By The Nation
Although the agreement will likely partially relieve recent negative sentiment in the financial markets and support near-term growth, it stops short of removing existing tariffs, Michael Taylor, managing director of Moody’s Investors Service, said on Monday.
“We therefore maintain our baseline view that the tariffs implemented to date will shave 0.1 percentage point off US growth and about 0.2 percentage point off China’s growth this year through direct trade channels,” he said.
These forecasts do not take into account the indirect effects of the tariffs, which are likely to increase their overall impact, especially in case of a more significant hit to sentiment or rise in risk aversion in the event that persistent policy uncertainty affects investment than we currently assume, said Taylor. However, Moody’s expects China will continue to ease policy in an effort to offset the impact of the existing tariffs and that major central banks will maintain their bias towards more accommodative policy.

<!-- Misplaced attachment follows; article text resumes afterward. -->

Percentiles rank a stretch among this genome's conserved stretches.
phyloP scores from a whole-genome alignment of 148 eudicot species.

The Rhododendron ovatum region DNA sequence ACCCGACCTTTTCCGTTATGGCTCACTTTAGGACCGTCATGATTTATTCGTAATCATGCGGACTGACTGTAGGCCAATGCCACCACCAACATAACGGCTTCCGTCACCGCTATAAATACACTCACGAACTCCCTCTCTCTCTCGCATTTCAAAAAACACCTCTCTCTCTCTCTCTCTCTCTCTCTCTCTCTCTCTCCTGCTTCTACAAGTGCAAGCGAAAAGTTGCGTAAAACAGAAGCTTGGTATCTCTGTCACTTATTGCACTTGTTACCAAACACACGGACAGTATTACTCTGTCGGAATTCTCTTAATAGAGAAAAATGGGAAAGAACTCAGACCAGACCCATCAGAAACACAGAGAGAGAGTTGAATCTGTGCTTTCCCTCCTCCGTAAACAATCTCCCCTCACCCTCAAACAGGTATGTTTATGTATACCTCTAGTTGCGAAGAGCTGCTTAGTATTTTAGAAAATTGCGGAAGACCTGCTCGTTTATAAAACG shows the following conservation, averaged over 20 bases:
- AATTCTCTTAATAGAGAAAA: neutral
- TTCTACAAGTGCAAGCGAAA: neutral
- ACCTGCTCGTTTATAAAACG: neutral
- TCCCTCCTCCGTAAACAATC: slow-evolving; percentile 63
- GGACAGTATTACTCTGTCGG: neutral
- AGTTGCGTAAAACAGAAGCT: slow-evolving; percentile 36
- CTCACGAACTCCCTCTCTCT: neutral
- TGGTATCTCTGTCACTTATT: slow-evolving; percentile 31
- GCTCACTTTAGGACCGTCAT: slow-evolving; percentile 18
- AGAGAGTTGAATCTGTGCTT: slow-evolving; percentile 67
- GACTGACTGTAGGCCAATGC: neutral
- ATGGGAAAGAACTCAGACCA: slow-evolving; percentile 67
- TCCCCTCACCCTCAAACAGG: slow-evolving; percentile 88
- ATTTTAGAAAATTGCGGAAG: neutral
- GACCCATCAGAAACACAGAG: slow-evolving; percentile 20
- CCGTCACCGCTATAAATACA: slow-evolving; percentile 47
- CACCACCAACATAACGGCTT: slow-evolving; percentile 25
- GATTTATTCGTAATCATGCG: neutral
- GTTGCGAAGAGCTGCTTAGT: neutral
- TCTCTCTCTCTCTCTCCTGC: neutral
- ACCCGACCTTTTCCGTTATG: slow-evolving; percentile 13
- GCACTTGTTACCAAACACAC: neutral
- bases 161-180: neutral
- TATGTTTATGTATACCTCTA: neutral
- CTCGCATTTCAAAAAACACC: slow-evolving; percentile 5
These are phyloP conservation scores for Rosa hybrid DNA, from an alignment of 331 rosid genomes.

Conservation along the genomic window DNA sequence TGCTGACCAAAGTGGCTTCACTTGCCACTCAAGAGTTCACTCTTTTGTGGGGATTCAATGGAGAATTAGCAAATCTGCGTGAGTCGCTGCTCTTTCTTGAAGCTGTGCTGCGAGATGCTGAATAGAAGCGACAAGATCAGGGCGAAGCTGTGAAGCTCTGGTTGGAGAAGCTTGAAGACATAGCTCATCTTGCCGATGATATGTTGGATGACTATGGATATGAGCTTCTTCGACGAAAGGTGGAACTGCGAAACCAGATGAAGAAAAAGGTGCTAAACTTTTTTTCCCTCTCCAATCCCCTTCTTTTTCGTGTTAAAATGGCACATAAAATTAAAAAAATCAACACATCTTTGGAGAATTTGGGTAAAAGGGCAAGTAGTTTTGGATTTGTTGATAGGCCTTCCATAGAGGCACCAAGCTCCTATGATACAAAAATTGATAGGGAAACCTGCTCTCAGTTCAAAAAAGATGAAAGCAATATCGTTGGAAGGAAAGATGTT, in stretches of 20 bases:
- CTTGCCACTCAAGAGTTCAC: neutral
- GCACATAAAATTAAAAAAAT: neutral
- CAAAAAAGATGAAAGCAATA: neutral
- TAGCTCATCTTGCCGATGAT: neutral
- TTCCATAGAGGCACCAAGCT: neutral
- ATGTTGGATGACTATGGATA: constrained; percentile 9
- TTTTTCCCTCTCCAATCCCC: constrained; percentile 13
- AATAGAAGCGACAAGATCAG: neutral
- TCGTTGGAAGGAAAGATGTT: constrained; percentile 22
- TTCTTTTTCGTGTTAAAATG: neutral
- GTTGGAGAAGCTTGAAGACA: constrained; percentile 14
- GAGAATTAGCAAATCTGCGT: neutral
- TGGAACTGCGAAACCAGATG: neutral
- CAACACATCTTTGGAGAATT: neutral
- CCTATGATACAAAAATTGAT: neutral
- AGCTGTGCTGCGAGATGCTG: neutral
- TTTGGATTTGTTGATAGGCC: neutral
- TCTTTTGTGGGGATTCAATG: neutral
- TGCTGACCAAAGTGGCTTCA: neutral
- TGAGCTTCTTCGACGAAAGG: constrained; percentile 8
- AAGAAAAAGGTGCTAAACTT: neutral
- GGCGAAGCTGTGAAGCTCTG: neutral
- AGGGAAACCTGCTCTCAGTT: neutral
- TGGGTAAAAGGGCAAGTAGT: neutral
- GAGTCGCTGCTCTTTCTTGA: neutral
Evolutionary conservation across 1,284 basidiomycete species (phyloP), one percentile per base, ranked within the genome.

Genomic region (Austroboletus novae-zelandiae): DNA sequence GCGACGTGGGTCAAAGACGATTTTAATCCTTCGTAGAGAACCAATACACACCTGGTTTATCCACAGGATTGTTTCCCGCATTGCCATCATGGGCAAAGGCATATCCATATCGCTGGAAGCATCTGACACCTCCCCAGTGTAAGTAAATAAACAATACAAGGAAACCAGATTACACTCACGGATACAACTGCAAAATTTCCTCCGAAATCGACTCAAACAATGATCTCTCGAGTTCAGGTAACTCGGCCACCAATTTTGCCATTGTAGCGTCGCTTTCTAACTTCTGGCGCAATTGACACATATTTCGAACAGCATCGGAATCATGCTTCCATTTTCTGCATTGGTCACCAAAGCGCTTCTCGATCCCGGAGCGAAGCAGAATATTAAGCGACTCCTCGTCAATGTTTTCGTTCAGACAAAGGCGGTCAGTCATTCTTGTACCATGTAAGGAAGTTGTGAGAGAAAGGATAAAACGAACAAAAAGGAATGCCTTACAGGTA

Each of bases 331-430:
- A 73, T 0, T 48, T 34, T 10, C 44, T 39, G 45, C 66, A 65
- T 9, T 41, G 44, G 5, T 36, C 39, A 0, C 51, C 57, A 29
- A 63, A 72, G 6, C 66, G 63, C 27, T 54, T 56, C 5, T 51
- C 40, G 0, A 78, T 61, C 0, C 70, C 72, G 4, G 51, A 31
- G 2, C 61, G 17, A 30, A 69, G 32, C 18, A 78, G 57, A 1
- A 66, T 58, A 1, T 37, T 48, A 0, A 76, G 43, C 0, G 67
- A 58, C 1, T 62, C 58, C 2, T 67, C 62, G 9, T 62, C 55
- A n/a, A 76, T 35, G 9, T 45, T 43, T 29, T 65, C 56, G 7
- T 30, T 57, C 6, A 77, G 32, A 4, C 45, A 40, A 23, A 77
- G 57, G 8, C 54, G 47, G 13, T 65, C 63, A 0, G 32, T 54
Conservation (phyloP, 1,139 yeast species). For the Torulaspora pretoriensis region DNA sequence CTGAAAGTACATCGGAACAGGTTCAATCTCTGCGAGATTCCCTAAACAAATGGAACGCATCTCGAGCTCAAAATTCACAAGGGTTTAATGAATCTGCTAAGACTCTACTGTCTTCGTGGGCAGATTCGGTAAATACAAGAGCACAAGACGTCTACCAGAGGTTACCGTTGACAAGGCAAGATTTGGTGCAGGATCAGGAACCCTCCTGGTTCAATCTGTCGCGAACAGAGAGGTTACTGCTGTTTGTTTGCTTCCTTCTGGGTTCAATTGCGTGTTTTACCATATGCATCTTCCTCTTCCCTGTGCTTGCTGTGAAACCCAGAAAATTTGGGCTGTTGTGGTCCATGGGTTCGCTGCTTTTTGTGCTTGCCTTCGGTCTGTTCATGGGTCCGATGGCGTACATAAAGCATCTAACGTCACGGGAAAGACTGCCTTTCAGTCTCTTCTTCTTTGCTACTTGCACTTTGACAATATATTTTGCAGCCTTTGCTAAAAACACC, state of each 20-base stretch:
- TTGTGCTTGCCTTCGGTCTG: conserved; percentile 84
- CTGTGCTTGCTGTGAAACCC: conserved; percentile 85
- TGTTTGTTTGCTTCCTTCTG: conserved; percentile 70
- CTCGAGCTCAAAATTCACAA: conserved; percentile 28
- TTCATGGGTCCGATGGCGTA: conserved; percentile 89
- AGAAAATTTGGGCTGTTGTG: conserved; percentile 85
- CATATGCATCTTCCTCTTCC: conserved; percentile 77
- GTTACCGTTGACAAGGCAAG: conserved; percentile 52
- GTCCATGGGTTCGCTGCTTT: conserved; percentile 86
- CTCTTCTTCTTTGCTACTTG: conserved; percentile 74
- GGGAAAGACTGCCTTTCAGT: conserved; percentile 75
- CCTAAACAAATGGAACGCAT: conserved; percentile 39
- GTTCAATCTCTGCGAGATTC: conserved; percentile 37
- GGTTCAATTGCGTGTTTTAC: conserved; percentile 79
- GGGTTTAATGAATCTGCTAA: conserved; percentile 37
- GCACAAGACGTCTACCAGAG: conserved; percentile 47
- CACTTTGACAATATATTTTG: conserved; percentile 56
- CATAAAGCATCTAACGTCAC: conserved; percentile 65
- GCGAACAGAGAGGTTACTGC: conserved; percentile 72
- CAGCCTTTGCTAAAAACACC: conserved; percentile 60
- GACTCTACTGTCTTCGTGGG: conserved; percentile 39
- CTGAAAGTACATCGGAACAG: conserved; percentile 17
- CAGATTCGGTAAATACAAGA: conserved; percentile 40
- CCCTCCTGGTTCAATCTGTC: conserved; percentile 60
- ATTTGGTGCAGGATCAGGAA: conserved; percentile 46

While few details of the agreement have been disclosed so far, the truce on further tariff escalation appears to indicate that both sides have a desire to make progress in resolving their current disputes, underpinned by the United States’ relaxation of the restrictions it had placed on Huawei, he said.
“However, significant obstacles remain to obtaining a long-term agreement, due to the lack of an agreed mechanism for dispute settlement, and the considerable differences that exist between the two sides on core issues such as technology, intellectual property, industrial policies, and the creation of a level playing field for foreign firms operating in China.
“As such, the talks could still suffer further setbacks and the risk of further tariffs has not been removed yet,” Taylor said.